For some at Westminster, the dramatic events in Basra on Monday were a sure sign that Iraq is sliding towards civil war. For other, more sanguine voices, it was no worse than a busy night in Belfast.

According to Mohammad al-Waili, the governor of Basra province, the British army mounted a "barbaric, savage and irresponsible" raid on a police station. On the contrary, said Brigadier John Lorimer, commander of British troops in the region, Iraqi police had flouted the law in an "unacceptable" fashion, and two captured soldiers needed to be rescued.

Wonderful, a Belfast analogy. How many eyes rolled on that one? And, look: more evidence of "dual sovereignty"

The article does afford some interesting reading. But, the soft-step approach of British military policy in the South has crumbled -- either that was deliberate or circumstances got out of British control. Who enjoys that control? The article hints at Moqtada al Sadr:

What was clear last night was that the trust between the British army and Iraqi police - whom the British helped to train - has largely broken down. Many of the 7,000 Iraqi police in Basra are now said to owe allegiance not to the state, but to the mosque. According to some estimates, at least half will take orders from Moqtada al-Sadr, a radical Shia cleric.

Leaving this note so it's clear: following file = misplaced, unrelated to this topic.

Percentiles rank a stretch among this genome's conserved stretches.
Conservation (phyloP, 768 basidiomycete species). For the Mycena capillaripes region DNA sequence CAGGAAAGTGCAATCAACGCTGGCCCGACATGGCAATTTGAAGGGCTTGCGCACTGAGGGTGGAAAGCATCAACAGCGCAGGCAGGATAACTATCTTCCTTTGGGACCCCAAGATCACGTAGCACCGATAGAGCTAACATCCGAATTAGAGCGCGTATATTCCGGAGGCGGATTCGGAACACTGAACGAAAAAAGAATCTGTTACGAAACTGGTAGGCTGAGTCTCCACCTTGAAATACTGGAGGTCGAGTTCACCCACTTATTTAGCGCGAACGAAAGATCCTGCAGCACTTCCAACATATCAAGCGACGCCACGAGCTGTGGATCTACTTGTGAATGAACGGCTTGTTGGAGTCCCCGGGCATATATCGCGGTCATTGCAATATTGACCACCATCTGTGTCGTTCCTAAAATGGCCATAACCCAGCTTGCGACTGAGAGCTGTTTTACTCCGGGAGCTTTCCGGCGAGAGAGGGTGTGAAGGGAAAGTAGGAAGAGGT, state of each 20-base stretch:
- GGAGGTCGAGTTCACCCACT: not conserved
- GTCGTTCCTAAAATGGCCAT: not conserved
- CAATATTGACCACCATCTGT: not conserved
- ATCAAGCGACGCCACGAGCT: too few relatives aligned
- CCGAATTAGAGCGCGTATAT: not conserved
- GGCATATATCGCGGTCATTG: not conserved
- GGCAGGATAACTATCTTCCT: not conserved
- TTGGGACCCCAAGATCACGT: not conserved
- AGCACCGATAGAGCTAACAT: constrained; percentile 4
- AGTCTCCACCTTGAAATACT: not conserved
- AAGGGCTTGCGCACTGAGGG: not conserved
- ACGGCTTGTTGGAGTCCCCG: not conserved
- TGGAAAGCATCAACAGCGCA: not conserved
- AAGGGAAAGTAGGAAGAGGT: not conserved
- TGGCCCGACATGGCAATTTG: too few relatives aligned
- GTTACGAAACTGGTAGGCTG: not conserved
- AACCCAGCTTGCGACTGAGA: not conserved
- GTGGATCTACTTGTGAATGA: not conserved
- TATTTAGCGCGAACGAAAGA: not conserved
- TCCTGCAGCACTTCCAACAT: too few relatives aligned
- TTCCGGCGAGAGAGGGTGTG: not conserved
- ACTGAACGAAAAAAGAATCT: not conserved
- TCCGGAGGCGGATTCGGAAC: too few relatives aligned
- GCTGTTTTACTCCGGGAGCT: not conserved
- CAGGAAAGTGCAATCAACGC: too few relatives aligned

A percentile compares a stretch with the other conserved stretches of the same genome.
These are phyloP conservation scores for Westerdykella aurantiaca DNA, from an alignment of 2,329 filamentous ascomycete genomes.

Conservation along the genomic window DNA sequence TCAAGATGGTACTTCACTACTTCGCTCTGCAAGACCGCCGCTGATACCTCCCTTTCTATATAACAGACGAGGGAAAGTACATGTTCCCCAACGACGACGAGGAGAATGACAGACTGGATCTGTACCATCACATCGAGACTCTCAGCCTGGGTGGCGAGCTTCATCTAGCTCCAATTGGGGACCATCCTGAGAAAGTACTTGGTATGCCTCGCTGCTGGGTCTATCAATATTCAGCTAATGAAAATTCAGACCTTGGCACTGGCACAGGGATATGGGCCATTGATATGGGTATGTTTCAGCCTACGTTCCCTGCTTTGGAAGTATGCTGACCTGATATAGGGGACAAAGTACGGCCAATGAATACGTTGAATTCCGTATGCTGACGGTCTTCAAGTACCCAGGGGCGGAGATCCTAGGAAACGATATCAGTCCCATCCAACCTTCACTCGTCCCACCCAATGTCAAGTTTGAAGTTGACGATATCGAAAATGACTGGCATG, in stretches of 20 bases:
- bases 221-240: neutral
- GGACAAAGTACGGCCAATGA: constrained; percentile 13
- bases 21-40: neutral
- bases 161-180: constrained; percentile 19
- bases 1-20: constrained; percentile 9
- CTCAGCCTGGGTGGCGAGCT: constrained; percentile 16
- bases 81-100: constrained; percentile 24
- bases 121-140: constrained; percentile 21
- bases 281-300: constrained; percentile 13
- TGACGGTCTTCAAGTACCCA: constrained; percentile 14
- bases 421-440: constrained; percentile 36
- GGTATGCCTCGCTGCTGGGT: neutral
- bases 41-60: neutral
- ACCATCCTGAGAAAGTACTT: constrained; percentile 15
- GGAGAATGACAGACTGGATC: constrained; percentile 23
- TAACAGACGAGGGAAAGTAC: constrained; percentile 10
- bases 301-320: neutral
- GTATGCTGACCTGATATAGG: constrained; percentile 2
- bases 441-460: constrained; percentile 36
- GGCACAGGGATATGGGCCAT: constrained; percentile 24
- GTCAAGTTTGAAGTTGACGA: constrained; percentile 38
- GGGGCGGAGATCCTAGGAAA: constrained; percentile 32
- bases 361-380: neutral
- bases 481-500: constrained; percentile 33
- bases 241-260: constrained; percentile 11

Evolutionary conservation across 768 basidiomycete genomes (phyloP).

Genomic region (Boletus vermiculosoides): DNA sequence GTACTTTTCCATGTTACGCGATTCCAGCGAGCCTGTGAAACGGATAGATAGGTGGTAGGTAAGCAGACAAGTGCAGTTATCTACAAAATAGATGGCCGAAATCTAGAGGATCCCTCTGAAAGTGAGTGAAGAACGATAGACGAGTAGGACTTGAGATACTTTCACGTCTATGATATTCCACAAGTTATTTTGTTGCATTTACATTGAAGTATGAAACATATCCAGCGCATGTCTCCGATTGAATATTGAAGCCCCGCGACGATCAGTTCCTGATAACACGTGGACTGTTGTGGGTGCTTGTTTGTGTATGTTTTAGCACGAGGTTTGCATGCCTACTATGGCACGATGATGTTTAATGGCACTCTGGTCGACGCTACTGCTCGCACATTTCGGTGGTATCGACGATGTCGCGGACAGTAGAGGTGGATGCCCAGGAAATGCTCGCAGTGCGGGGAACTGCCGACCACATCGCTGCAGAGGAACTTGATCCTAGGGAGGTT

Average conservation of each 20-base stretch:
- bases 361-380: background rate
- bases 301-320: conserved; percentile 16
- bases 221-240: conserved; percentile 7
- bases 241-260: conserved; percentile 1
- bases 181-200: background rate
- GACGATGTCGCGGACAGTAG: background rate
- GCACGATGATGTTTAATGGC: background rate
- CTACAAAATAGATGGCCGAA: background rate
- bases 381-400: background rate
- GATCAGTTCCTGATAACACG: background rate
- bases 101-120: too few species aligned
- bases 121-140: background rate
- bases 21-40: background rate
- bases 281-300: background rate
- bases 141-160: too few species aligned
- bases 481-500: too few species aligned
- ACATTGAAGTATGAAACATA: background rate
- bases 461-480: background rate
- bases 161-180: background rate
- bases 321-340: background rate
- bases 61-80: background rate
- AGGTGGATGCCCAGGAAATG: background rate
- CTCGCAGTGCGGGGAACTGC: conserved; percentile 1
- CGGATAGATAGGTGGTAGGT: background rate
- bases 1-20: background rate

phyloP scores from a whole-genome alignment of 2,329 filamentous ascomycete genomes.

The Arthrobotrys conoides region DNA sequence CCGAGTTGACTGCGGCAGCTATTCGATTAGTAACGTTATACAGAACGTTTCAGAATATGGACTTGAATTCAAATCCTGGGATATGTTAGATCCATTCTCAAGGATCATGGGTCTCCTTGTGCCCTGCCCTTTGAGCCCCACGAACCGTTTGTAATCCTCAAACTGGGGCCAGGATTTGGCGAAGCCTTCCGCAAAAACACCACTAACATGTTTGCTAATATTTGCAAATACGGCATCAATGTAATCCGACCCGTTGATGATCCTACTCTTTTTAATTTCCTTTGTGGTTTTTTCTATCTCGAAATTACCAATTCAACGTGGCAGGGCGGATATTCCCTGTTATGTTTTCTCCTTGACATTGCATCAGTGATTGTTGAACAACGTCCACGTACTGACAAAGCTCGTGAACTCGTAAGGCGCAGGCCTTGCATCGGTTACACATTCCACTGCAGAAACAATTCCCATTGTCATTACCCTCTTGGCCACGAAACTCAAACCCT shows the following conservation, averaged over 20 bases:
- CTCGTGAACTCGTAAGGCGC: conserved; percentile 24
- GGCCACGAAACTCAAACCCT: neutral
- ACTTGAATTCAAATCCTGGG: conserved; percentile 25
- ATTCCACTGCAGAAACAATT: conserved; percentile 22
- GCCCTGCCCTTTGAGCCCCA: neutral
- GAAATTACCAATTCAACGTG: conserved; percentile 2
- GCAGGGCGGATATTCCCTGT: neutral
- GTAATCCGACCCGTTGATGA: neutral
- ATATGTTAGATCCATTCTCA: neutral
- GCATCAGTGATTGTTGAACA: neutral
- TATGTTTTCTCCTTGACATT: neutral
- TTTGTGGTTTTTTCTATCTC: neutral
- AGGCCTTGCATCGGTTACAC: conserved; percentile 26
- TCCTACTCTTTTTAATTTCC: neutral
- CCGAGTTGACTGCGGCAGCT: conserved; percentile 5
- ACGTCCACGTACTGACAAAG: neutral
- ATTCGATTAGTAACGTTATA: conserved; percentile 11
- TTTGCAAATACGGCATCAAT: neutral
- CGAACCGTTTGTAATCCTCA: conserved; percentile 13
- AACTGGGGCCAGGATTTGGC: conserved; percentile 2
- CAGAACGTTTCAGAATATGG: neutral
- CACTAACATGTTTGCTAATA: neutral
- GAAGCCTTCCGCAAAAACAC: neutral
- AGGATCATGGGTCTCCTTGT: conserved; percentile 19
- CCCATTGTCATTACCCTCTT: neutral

Sadr's forces in the region are the focus of an article in the Christian Science Monitor:

In a dramatic battle against British forces in Basra, Mr. Sadr quickly mobilized scores of supporters to descend on tanks, setting at least one alight and injuring three British soldiers on Monday.

The Loyal Opposition